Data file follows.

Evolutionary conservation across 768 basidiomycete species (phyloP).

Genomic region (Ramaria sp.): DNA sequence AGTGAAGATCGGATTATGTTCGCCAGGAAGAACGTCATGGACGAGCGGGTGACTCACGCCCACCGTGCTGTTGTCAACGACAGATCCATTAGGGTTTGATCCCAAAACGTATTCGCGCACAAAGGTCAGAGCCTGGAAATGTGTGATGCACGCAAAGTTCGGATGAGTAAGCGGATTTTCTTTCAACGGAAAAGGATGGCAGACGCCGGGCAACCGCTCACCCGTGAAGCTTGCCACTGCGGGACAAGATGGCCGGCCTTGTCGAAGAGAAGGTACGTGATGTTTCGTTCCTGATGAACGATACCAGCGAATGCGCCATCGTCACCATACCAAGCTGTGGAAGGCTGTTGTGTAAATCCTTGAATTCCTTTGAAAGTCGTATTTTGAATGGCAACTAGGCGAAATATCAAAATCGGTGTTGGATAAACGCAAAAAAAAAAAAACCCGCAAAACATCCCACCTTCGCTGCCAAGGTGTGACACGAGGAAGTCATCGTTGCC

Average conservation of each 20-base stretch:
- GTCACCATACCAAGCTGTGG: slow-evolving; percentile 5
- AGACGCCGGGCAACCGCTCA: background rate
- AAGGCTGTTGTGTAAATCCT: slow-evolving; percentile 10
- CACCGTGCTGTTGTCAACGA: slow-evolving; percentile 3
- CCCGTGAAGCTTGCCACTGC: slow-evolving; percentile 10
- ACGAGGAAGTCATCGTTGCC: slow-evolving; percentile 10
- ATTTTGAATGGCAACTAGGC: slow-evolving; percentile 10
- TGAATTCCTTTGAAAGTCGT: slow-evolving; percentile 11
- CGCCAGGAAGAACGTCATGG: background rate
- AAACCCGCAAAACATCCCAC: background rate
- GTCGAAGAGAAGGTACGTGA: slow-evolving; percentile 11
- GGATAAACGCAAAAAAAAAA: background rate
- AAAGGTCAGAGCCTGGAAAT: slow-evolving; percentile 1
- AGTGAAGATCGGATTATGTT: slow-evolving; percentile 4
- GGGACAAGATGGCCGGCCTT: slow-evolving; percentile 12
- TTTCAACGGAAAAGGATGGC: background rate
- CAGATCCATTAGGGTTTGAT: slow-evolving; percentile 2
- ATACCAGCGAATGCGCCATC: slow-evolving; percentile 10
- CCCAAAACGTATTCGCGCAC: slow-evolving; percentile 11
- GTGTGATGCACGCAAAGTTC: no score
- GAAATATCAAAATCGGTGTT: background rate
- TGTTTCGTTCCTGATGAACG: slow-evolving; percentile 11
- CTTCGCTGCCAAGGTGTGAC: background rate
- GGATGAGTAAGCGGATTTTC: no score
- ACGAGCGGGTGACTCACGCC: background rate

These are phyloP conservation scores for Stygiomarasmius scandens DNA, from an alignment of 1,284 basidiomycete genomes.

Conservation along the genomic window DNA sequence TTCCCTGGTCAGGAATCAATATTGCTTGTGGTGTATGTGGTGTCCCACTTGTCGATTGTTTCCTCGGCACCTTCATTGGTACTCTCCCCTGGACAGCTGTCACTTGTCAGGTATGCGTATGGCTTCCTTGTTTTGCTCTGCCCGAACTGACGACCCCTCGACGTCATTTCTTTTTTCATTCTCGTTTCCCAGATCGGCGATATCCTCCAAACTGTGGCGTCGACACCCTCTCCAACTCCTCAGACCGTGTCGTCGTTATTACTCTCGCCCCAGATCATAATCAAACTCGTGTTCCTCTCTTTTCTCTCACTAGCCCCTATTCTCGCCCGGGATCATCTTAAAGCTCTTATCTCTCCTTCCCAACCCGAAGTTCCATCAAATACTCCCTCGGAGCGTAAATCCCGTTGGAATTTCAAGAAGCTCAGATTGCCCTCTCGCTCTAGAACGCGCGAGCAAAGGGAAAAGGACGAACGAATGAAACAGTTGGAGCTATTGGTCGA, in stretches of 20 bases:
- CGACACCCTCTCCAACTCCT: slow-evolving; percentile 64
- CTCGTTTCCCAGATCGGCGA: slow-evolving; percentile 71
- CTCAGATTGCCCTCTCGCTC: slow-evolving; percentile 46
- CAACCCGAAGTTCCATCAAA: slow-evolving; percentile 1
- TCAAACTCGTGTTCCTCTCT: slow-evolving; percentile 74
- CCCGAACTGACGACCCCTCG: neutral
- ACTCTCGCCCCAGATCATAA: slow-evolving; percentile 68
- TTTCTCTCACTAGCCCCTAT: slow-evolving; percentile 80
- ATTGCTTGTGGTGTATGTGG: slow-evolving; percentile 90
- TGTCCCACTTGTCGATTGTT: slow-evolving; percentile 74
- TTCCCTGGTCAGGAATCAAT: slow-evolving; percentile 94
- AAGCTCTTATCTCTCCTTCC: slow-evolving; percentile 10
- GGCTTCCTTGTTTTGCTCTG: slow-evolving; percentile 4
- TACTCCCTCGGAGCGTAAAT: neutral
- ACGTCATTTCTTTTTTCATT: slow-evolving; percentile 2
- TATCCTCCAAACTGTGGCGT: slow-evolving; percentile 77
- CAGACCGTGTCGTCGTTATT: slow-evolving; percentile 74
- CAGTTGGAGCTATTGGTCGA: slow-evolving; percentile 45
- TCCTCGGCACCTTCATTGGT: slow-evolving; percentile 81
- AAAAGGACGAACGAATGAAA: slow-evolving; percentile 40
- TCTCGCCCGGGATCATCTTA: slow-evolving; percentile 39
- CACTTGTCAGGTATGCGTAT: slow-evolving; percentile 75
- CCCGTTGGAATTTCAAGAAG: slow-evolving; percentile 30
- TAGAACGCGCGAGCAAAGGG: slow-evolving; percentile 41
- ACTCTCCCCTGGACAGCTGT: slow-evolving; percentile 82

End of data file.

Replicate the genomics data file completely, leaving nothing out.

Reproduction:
Evolutionary conservation across 768 basidiomycete species (phyloP).

Genomic region (Ramaria sp.): DNA sequence AGTGAAGATCGGATTATGTTCGCCAGGAAGAACGTCATGGACGAGCGGGTGACTCACGCCCACCGTGCTGTTGTCAACGACAGATCCATTAGGGTTTGATCCCAAAACGTATTCGCGCACAAAGGTCAGAGCCTGGAAATGTGTGATGCACGCAAAGTTCGGATGAGTAAGCGGATTTTCTTTCAACGGAAAAGGATGGCAGACGCCGGGCAACCGCTCACCCGTGAAGCTTGCCACTGCGGGACAAGATGGCCGGCCTTGTCGAAGAGAAGGTACGTGATGTTTCGTTCCTGATGAACGATACCAGCGAATGCGCCATCGTCACCATACCAAGCTGTGGAAGGCTGTTGTGTAAATCCTTGAATTCCTTTGAAAGTCGTATTTTGAATGGCAACTAGGCGAAATATCAAAATCGGTGTTGGATAAACGCAAAAAAAAAAAAACCCGCAAAACATCCCACCTTCGCTGCCAAGGTGTGACACGAGGAAGTCATCGTTGCC

Average conservation of each 20-base stretch:
- GTCACCATACCAAGCTGTGG: slow-evolving; percentile 5
- AGACGCCGGGCAACCGCTCA: background rate
- AAGGCTGTTGTGTAAATCCT: slow-evolving; percentile 10
- CACCGTGCTGTTGTCAACGA: slow-evolving; percentile 3
- CCCGTGAAGCTTGCCACTGC: slow-evolving; percentile 10
- ACGAGGAAGTCATCGTTGCC: slow-evolving; percentile 10
- ATTTTGAATGGCAACTAGGC: slow-evolving; percentile 10
- TGAATTCCTTTGAAAGTCGT: slow-evolving; percentile 11
- CGCCAGGAAGAACGTCATGG: background rate
- AAACCCGCAAAACATCCCAC: background rate
- GTCGAAGAGAAGGTACGTGA: slow-evolving; percentile 11
- GGATAAACGCAAAAAAAAAA: background rate
- AAAGGTCAGAGCCTGGAAAT: slow-evolving; percentile 1
- AGTGAAGATCGGATTATGTT: slow-evolving; percentile 4
- GGGACAAGATGGCCGGCCTT: slow-evolving; percentile 12
- TTTCAACGGAAAAGGATGGC: background rate
- CAGATCCATTAGGGTTTGAT: slow-evolving; percentile 2
- ATACCAGCGAATGCGCCATC: slow-evolving; percentile 10
- CCCAAAACGTATTCGCGCAC: slow-evolving; percentile 11
- GTGTGATGCACGCAAAGTTC: no score
- GAAATATCAAAATCGGTGTT: background rate
- TGTTTCGTTCCTGATGAACG: slow-evolving; percentile 11
- CTTCGCTGCCAAGGTGTGAC: background rate
- GGATGAGTAAGCGGATTTTC: no score
- ACGAGCGGGTGACTCACGCC: background rate

These are phyloP conservation scores for Stygiomarasmius scandens DNA, from an alignment of 1,284 basidiomycete genomes.

Conservation along the genomic window DNA sequence TTCCCTGGTCAGGAATCAATATTGCTTGTGGTGTATGTGGTGTCCCACTTGTCGATTGTTTCCTCGGCACCTTCATTGGTACTCTCCCCTGGACAGCTGTCACTTGTCAGGTATGCGTATGGCTTCCTTGTTTTGCTCTGCCCGAACTGACGACCCCTCGACGTCATTTCTTTTTTCATTCTCGTTTCCCAGATCGGCGATATCCTCCAAACTGTGGCGTCGACACCCTCTCCAACTCCTCAGACCGTGTCGTCGTTATTACTCTCGCCCCAGATCATAATCAAACTCGTGTTCCTCTCTTTTCTCTCACTAGCCCCTATTCTCGCCCGGGATCATCTTAAAGCTCTTATCTCTCCTTCCCAACCCGAAGTTCCATCAAATACTCCCTCGGAGCGTAAATCCCGTTGGAATTTCAAGAAGCTCAGATTGCCCTCTCGCTCTAGAACGCGCGAGCAAAGGGAAAAGGACGAACGAATGAAACAGTTGGAGCTATTGGTCGA, in stretches of 20 bases:
- CGACACCCTCTCCAACTCCT: slow-evolving; percentile 64
- CTCGTTTCCCAGATCGGCGA: slow-evolving; percentile 71
- CTCAGATTGCCCTCTCGCTC: slow-evolving; percentile 46
- CAACCCGAAGTTCCATCAAA: slow-evolving; percentile 1
- TCAAACTCGTGTTCCTCTCT: slow-evolving; percentile 74
- CCCGAACTGACGACCCCTCG: neutral
- ACTCTCGCCCCAGATCATAA: slow-evolving; percentile 68
- TTTCTCTCACTAGCCCCTAT: slow-evolving; percentile 80
- ATTGCTTGTGGTGTATGTGG: slow-evolving; percentile 90
- TGTCCCACTTGTCGATTGTT: slow-evolving; percentile 74
- TTCCCTGGTCAGGAATCAAT: slow-evolving; percentile 94
- AAGCTCTTATCTCTCCTTCC: slow-evolving; percentile 10
- GGCTTCCTTGTTTTGCTCTG: slow-evolving; percentile 4
- TACTCCCTCGGAGCGTAAAT: neutral
- ACGTCATTTCTTTTTTCATT: slow-evolving; percentile 2
- TATCCTCCAAACTGTGGCGT: slow-evolving; percentile 77
- CAGACCGTGTCGTCGTTATT: slow-evolving; percentile 74
- CAGTTGGAGCTATTGGTCGA: slow-evolving; percentile 45
- TCCTCGGCACCTTCATTGGT: slow-evolving; percentile 81
- AAAAGGACGAACGAATGAAA: slow-evolving; percentile 40
- TCTCGCCCGGGATCATCTTA: slow-evolving; percentile 39
- CACTTGTCAGGTATGCGTAT: slow-evolving; percentile 75
- CCCGTTGGAATTTCAAGAAG: slow-evolving; percentile 30
- TAGAACGCGCGAGCAAAGGG: slow-evolving; percentile 41
- ACTCTCCCCTGGACAGCTGT: slow-evolving; percentile 82